'Green Fund' Proposal Would Generate $130 Million for Bay

By Megan Hartley
Capital News Service
Friday, Feb. 16, 2007

ANNAPOLIS - Saving the greatest estuary in the Western Hemisphere, as Speaker Michael E. Busch, D-Anne Arundel, calls the Chesapeake Bay, requires lots of money. And some lawmakers made it clear Thursday they're not afraid to vote for new taxes to pay for it.

Busch joined several legislators from both houses, the Chesapeake Bay Foundation and other environmental groups in proposing the creation of a new tax to finance what they called the Chesapeake Bay Green Fund in hopes of generating $130 million for projects to clean the bay.

The proposal would tax so-called "impervious surfaces" such as driveways, sidewalks and roofs that seal the ground and make it impossible for rainwater to be absorbed by the soil and naturally filtered before it enters back into the water cycle. The levy would be paid by the buyers of new homes in all areas of the state, though homes built in areas outside state designated growth areas would come with a far higher tax.

"The bay is ranked as a D-plus as far as water quality. Impervious surfaces put more pollution into the tributaries," said Busch.

The tax would encourage people to build homes in what are called priority funding areas where the state encourages growth.

Water-resistant surfaces would be taxed at a rate of 25 cents per square foot within the state-designated growth areas, and $2 per square foot outside the areas.

Kim Coble, executive director of the Chesapeake Bay Foundation, said that the tax would add $757 to the cost of an average-sized house built on a 1/4-acre lot inside a growth area. That same home built outside a designated growth area would cost an additional $6,000, according to Coble.

When asked whether $6,000 would make a difference for people building homes costing upwards of $500,000, Coble responded that she thought it would be nice to raise the tax, but builders had said it was already a "startling incentive" to build inside growth areas.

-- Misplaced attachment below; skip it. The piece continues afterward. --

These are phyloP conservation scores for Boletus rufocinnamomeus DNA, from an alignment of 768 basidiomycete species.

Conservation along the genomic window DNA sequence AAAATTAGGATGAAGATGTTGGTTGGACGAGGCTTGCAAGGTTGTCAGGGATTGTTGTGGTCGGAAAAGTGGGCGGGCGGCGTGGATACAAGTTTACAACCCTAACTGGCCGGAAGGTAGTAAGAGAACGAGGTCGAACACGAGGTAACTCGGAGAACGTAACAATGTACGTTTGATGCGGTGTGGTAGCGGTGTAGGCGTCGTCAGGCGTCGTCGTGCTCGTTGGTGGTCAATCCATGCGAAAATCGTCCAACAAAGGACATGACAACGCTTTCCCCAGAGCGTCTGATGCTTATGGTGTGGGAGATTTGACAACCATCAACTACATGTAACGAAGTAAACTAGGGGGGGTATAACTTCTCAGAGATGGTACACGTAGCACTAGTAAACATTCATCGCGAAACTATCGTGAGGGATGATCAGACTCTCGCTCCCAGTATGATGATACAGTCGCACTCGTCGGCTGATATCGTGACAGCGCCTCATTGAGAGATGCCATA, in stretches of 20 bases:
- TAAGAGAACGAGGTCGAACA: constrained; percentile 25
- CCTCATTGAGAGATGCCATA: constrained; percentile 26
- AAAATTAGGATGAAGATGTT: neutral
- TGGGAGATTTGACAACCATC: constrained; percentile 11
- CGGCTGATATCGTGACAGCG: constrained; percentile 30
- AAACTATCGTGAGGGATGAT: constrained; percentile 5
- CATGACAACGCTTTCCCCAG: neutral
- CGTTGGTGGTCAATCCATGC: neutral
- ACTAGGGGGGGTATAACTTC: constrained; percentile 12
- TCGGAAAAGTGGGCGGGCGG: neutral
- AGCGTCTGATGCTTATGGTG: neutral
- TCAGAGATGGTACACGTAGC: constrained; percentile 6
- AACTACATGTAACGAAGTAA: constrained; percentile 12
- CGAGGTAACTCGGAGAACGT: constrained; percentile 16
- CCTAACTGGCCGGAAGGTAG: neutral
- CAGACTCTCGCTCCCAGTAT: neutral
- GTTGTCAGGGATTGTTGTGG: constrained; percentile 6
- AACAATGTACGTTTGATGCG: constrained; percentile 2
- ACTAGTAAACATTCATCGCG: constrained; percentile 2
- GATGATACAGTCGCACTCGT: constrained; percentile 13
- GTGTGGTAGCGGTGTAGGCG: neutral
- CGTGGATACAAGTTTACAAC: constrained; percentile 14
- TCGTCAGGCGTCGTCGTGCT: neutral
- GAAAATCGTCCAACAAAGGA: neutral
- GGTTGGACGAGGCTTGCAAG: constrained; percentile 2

"It is smart growth with a high IQ, it has some teeth in it," said Delegate Maggie McIntosh, D-Baltimore, chair of the House Environmental Matters Committee.

McIntosh told the story of former Sen. Bernie Fowler who asked fellow legislators to do the "sneaker test," - wading knee-high into the bay and looking to see if their sneakers were visible - back in 1988.

The gimmick spurred the Maryland General Assembly to pour money into water treatment plants, and 11 years later lawmakers rejoiced when they saw their shoes through the clear water, McIntosh said.

But this is no longer the case, according to McIntosh. Though Fowler has continued his summer wade-in every year, he can no longer see his feet.

"The water is cloudy again," McIntosh said. She said all the money put into the cleaning up the environment "is worth nothing" unless development is contained.

The $130 million from the tax would be dispersed among the Department of Agriculture - set to get the largest chunk at 35 percent - and other organizations such as the Department of Planning and the Chesapeake Bay Trust.

Earl "Buddy" Hance, president of the Maryland Farm Bureau, said the fund was particularly important to farmers.

"Agriculture is the best use of the land in Maryland. We (farmers) live and work on it every day," said Hance.

Coble said the Department of Agriculture could use the funds for programs such as incentives to build manure storage sheds - which keep nitrogen from flowing into the bay.

The Chesapeake Bay Foundation says the funding would help achieve 75 percent to 85 percent of Maryland's pollution reduction commitments by 2010. In 2000 the Maryland General Assembly signed the Chesapeake 2000 Agreement, which aimed to reduce about 20 million pounds of nitrogen per year by 2010.

McIntosh says the bill will help the bay no matter what the outcome. If residents and builders are undeterred by the tax and continue to build outside the designated areas, the state will in turn get more money for environmental programs through higher taxes.

"I think it (tax) could slow growth a bit. But if it doesn't, then it provides money to mitigate the damages growth causes," said McIntosh.


Top of PageHome Page

Copyright 2007 University of Maryland Philip Merrill College of Journalism